I’ve seen a pattern in student books over the years. The first of these two common mistakes is in the set-up, in a section students commonly title “the insight.”
Most of time these read something like “People buy this product (for example) because it’s the quickest way to clean the sink.” This however is not an insight, only an observation of what the product does.
Insights are rarely — if ever — about products or benefits, but about people; about people and all the nooks and crannies of our behavior and all the silly things we humans do related to some product, category, or service.
I’ll just throw out one example of an insight, this one from one of my own students, Brian M. In a campaign for Weber grills his insight was how guys (mostly guys, anyway) often stand behind the guy at the grill and give him advice on the correct way to grill a piece of meat. He called it “back-seat grilling” and in my book, that’s an insight. I’ve seen this behavior happen, but didn’t realize it’s really a thing until Brian pointed it out.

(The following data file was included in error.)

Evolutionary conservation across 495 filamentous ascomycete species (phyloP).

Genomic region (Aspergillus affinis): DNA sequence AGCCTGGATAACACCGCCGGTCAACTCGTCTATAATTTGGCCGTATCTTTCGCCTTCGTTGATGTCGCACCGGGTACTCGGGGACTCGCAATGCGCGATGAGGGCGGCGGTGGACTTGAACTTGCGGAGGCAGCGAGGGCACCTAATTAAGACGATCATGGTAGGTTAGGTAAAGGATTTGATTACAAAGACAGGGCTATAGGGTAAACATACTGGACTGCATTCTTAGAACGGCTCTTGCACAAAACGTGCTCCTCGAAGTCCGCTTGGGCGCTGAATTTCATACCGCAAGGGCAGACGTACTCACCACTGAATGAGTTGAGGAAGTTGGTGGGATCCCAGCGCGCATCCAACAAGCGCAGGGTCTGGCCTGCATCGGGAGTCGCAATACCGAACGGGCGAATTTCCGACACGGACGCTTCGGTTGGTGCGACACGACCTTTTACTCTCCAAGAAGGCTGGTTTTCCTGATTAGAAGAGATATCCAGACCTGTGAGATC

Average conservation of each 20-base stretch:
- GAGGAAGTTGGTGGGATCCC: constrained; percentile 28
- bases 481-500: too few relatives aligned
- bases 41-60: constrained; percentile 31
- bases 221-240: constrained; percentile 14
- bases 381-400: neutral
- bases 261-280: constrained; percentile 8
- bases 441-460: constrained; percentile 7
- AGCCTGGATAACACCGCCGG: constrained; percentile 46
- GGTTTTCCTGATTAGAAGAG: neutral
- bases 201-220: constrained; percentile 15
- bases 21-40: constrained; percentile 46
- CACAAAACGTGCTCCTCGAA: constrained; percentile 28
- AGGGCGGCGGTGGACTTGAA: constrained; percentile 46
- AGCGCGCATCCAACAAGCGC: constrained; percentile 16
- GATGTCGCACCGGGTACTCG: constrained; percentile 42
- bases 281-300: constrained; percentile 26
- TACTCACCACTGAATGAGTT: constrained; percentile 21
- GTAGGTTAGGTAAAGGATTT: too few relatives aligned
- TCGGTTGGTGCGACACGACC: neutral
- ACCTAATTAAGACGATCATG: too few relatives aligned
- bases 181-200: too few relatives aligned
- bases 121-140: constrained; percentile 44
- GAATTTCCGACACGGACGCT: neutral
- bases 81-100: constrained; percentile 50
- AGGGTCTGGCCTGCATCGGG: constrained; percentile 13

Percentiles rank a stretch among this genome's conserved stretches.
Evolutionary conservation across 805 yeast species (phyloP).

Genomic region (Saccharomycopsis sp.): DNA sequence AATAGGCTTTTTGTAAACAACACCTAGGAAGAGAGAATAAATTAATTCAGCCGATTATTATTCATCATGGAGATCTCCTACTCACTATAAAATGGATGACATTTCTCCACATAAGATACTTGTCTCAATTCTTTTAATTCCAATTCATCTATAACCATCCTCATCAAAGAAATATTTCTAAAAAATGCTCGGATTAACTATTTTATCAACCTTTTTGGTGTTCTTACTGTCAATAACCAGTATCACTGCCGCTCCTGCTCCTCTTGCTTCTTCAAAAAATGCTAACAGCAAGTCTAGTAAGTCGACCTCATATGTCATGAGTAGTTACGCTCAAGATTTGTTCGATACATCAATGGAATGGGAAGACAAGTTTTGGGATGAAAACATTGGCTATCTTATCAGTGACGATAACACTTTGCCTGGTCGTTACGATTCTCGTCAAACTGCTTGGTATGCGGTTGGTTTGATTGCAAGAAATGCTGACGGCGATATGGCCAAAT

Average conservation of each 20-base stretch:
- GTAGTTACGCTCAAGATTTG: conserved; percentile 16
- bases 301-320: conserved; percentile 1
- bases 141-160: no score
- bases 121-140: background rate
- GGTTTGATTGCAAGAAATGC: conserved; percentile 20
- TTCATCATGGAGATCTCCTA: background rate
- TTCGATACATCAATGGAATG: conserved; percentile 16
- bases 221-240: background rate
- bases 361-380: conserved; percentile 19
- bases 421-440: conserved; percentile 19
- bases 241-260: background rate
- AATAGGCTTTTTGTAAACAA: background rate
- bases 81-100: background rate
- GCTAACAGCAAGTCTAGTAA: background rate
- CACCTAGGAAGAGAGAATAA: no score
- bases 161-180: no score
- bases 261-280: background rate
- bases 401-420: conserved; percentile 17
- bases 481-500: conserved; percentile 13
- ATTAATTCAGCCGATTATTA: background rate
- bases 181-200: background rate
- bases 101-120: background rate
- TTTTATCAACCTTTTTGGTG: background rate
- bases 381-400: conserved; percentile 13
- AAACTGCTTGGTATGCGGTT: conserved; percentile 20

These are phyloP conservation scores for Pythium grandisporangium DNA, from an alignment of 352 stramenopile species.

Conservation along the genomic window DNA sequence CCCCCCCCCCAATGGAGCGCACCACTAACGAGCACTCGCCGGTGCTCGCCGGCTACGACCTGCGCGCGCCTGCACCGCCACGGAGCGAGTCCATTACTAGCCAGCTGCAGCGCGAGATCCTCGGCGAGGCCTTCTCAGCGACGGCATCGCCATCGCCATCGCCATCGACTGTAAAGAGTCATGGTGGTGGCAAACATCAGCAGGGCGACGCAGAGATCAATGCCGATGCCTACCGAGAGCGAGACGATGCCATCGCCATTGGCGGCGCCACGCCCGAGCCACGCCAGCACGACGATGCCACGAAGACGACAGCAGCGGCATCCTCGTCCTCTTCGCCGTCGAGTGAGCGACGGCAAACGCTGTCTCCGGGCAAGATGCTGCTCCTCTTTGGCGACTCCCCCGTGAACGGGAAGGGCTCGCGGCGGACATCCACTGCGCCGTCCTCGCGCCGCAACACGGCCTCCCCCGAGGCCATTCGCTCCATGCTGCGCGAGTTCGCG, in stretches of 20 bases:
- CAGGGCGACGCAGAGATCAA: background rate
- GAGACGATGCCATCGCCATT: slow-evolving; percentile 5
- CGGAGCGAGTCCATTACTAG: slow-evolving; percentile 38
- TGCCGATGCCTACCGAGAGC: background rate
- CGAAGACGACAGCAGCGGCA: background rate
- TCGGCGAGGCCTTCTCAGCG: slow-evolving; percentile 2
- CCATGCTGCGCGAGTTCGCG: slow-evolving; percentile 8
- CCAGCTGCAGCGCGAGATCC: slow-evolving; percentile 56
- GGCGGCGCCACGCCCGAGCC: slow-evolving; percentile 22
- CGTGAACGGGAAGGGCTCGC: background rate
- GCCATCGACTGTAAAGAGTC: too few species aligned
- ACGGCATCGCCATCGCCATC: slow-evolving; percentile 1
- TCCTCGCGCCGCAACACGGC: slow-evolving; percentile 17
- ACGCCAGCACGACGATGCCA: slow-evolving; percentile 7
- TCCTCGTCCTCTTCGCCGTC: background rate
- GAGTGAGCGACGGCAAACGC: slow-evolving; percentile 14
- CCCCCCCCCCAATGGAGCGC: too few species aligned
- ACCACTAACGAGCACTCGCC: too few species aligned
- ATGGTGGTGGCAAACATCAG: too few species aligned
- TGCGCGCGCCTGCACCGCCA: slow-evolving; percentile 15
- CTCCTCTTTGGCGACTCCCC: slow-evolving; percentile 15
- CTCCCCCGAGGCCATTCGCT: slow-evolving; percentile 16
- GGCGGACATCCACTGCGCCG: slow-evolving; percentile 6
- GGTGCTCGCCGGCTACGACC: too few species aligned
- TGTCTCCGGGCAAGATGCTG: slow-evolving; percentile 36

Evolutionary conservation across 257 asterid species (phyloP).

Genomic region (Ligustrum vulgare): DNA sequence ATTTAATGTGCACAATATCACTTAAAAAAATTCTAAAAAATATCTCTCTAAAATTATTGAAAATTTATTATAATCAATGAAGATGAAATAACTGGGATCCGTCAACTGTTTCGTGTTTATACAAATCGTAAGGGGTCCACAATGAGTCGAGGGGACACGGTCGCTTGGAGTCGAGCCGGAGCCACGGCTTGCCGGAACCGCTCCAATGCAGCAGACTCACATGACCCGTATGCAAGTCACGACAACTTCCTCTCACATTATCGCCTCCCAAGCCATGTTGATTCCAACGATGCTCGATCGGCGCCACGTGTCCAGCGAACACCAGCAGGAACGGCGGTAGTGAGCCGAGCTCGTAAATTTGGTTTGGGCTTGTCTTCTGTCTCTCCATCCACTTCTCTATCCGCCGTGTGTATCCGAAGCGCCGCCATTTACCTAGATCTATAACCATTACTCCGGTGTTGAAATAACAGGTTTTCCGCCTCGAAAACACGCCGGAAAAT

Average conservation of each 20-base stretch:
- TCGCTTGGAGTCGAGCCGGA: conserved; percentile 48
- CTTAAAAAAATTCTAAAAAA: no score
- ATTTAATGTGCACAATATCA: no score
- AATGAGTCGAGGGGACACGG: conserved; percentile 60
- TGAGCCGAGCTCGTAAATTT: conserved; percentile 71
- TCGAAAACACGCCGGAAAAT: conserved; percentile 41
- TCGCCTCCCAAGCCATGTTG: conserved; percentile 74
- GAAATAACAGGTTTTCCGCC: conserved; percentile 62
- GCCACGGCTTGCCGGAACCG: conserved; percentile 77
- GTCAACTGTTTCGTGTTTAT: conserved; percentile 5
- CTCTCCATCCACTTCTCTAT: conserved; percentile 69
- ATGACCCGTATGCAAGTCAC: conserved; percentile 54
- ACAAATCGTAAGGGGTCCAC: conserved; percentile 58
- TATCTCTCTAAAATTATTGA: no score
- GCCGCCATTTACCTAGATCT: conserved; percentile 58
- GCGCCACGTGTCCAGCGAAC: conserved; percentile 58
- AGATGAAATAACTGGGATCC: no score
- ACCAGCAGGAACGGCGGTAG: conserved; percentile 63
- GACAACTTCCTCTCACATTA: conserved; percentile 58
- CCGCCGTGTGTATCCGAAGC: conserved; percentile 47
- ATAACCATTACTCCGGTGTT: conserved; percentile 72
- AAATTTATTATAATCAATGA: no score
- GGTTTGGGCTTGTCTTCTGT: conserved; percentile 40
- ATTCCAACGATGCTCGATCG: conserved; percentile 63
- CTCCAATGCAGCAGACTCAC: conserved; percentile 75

The other error happens when a student introduces a campaign with the title, “the big idea.” My advice is not to call anything in your book a big idea and let the person who’s reviewing your work decide whether it’s big or not. I’d probably go with something like “the idea” or “the work.”
That’s all for now. Look for tons more student advice when the 5th edition of Hey Whipple comes out in January. Ciao.